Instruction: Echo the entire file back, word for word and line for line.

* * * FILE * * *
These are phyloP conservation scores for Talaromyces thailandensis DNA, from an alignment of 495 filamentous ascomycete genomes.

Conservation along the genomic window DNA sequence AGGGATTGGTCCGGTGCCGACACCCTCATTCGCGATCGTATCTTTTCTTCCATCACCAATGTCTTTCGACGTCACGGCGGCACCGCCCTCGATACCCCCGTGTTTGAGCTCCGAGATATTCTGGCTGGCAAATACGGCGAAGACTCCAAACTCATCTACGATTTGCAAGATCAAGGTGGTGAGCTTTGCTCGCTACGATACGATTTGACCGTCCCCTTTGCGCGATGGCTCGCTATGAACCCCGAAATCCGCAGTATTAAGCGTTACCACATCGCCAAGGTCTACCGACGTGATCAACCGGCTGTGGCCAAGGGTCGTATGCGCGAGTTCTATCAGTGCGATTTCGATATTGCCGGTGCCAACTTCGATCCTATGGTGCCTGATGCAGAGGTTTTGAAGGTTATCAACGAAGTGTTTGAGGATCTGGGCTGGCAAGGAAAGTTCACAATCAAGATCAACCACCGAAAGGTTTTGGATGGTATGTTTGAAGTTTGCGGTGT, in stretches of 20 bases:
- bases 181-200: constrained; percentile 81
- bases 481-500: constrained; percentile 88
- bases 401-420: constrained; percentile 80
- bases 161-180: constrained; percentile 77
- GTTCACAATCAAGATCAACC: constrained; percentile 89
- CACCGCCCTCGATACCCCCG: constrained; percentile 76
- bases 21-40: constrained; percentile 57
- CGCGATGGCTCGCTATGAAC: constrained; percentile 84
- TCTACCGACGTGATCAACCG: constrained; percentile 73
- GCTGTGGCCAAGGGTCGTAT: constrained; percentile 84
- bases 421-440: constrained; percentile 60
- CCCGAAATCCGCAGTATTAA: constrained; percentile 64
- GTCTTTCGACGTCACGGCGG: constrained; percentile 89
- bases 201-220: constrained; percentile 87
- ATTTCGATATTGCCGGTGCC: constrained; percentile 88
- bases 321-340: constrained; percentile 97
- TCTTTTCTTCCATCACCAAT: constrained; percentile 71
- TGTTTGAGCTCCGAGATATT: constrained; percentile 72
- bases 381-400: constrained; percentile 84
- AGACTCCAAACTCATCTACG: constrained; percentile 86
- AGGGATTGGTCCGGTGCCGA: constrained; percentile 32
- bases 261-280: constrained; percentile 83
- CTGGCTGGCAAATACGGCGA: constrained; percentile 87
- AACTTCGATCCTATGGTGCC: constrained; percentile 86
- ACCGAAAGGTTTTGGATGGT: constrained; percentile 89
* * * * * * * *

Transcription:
These are phyloP conservation scores for Talaromyces thailandensis DNA, from an alignment of 495 filamentous ascomycete genomes.

Conservation along the genomic window DNA sequence AGGGATTGGTCCGGTGCCGACACCCTCATTCGCGATCGTATCTTTTCTTCCATCACCAATGTCTTTCGACGTCACGGCGGCACCGCCCTCGATACCCCCGTGTTTGAGCTCCGAGATATTCTGGCTGGCAAATACGGCGAAGACTCCAAACTCATCTACGATTTGCAAGATCAAGGTGGTGAGCTTTGCTCGCTACGATACGATTTGACCGTCCCCTTTGCGCGATGGCTCGCTATGAACCCCGAAATCCGCAGTATTAAGCGTTACCACATCGCCAAGGTCTACCGACGTGATCAACCGGCTGTGGCCAAGGGTCGTATGCGCGAGTTCTATCAGTGCGATTTCGATATTGCCGGTGCCAACTTCGATCCTATGGTGCCTGATGCAGAGGTTTTGAAGGTTATCAACGAAGTGTTTGAGGATCTGGGCTGGCAAGGAAAGTTCACAATCAAGATCAACCACCGAAAGGTTTTGGATGGTATGTTTGAAGTTTGCGGTGT, in stretches of 20 bases:
- bases 181-200: constrained; percentile 81
- bases 481-500: constrained; percentile 88
- bases 401-420: constrained; percentile 80
- bases 161-180: constrained; percentile 77
- GTTCACAATCAAGATCAACC: constrained; percentile 89
- CACCGCCCTCGATACCCCCG: constrained; percentile 76
- bases 21-40: constrained; percentile 57
- CGCGATGGCTCGCTATGAAC: constrained; percentile 84
- TCTACCGACGTGATCAACCG: constrained; percentile 73
- GCTGTGGCCAAGGGTCGTAT: constrained; percentile 84
- bases 421-440: constrained; percentile 60
- CCCGAAATCCGCAGTATTAA: constrained; percentile 64
- GTCTTTCGACGTCACGGCGG: constrained; percentile 89
- bases 201-220: constrained; percentile 87
- ATTTCGATATTGCCGGTGCC: constrained; percentile 88
- bases 321-340: constrained; percentile 97
- TCTTTTCTTCCATCACCAAT: constrained; percentile 71
- TGTTTGAGCTCCGAGATATT: constrained; percentile 72
- bases 381-400: constrained; percentile 84
- AGACTCCAAACTCATCTACG: constrained; percentile 86
- AGGGATTGGTCCGGTGCCGA: constrained; percentile 32
- bases 261-280: constrained; percentile 83
- CTGGCTGGCAAATACGGCGA: constrained; percentile 87
- AACTTCGATCCTATGGTGCC: constrained; percentile 86
- ACCGAAAGGTTTTGGATGGT: constrained; percentile 89